Now the pickle relish, I go for sweet, again, subjective, dill relish totally do-able. Personal choice. But this is imperative – you must drain some or most of the liquid. You want squish in the sandwich, not mush. So drain the relish.

Now you can add grated onion or something else, but it just doesn’t seem necessary to me anyway. Maybe a little lemon juice, but again, not too much.

Voila egg salad. On nicely toasted bread with a good layer of watercress. Salt and freshly ground black pepper.

I have to say, this totally made my craving. Simple and dead good. 

Bill E’s Bacon – Fairhope, Alabama

You know I love my husband. The other day I asked him to go to the Apple Market which is not close to our house, but not terribly far either. It is just one of those place I do not get to often enough. I wanted some ham salad for Easter and it was great ham salad. [See post about letting others do things if they can do them better than you.]

Well, since the MotH had not been to Apple Market in donkey’s years, it was like a field trip for him and he just kept sending me photos at the office. One really struck a cord – Bill E’s bacon out of Fairhope, Alabama. It wasn’t ridiculously priced and, well, I am a sucker for local foods of all sorts. “Serenaded by Songwriters. Savored by Carnivores.” Interesting, if nothing else. Still not sure what it means. D&D_1831

Damn, I fried up a few strips to adorn the deviled eggs and the German potato salad for Easter brunch. That is totally gilding the lily.

Now, what do I do with the rest of it. Ah, we shall see. I love bacon-wrapped dates (or any dried fruit for that matter) stuffed with cheese, or even better some other piggy parts. Although that may be over kill.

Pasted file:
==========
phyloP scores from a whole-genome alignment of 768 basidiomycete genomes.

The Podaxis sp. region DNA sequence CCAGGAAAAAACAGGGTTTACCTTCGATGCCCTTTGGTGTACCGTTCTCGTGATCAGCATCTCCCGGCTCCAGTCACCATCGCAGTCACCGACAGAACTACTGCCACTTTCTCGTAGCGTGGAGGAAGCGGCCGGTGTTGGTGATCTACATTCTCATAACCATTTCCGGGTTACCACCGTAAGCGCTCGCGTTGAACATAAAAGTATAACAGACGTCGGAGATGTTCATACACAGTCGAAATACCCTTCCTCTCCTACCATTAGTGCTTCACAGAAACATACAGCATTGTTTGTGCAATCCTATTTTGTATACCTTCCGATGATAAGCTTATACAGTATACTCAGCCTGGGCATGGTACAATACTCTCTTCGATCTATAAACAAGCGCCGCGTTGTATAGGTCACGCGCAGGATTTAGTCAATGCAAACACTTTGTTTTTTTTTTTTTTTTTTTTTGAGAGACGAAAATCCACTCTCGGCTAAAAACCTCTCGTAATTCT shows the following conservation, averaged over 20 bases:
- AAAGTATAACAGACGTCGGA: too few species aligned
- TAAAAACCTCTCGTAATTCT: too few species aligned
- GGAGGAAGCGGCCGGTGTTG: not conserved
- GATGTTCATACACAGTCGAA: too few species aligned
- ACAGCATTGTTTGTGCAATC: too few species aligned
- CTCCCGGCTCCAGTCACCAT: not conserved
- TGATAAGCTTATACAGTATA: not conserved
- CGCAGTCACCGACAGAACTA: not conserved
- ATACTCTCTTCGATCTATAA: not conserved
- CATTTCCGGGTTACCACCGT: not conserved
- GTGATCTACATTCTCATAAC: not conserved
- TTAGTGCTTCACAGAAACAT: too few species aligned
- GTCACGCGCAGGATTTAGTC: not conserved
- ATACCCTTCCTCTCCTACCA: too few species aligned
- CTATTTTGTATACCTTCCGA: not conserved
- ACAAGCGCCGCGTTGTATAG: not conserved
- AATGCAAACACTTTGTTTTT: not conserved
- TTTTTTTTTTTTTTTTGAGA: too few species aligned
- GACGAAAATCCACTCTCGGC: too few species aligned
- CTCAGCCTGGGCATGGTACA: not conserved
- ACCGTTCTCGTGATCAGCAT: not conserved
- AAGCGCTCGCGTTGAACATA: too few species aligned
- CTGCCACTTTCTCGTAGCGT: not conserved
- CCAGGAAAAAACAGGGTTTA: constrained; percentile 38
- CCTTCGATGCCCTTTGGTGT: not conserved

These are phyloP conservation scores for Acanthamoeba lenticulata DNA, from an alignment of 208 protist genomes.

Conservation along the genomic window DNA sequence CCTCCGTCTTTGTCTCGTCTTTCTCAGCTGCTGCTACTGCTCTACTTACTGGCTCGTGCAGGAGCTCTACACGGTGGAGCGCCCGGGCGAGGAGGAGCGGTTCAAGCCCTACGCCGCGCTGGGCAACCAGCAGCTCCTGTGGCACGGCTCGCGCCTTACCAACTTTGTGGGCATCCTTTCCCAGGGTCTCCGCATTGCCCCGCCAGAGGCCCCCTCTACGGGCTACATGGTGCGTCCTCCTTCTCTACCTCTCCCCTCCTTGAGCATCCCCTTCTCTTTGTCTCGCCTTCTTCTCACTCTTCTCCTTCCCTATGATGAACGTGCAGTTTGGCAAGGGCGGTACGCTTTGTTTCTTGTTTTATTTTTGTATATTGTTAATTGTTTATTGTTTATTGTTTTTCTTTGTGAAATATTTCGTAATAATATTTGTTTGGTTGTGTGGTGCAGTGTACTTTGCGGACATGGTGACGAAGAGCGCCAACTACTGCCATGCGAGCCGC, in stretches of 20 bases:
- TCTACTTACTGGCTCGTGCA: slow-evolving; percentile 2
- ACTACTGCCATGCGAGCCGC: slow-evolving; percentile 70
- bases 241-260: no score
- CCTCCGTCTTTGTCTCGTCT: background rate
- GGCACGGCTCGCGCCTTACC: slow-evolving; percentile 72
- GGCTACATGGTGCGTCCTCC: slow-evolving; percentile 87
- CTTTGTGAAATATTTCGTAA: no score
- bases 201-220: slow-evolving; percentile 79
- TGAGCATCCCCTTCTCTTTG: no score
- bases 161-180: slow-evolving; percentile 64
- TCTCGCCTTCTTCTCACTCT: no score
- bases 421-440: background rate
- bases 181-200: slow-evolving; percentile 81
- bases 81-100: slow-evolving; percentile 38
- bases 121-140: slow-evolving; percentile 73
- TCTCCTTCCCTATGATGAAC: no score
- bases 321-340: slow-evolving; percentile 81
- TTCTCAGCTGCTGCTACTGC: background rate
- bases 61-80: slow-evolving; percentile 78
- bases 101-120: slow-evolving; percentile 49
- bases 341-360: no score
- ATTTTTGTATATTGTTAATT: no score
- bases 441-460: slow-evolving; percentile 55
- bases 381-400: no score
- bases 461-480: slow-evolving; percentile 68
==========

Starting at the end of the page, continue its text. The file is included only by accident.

This bacon is really smoky, so I think going with a dried fruit and some kind of neutral cheesy-ness that I think might be just amazing.   D&D_1833

Deviled Eggs

I guess it is just a requirement that you have some sort of egg – thing for Easter – spring and all. So I made deviled eggs. Again for The Boy – he will eat them anytime.

This is again, another no-recipe recipe. I have done this so many times, but to be honest, I do not eat deviled eggs – at all, ever. I like egg salad, so this really does not make sense, but there it is. D&D_1839

So here is how I make hard-boiled eggs. Put eggs in a decent-sized pot and cover with at least an inch of water. Heat the pot to boiling and removed pot from heat, put on a lid and let sit for 13 minutes. Yes, 13 minutes. Dump the hot water out and add cold water and bash the eggs against the side of the pot. Let sit for a few minutes  – peel the eggs and cut in half cleaning the knife between eggs so no yolk gets on the white part.

Remove the yolks and put into small-ish bowl. Add a little Duke’s mayo* and some Dijon mustard – I go with a smidge more mustard than mayo. Add 3 Tbs of drained sweet pickle relish and one more not drained. Taste and decide on salt and pepper.

Put the yolk mixture in a zip top bag and cut off a corner to make a tip to pipe the yolks into the whites. Then decorate. This time I decided on chives and really amazing local bacon, but I also like minced shallots and I really like paprika. I guess it is a Southern thing – the paprika, not the shallots. Parsley is always nice.

It is funny how I like egg salad, and plan to make some soon, but do not like deviled eggs when in reality they are not that far apart. Strange.

* A Southern staple – you must not be without it, ever.

I have local fresh eggs – amazing!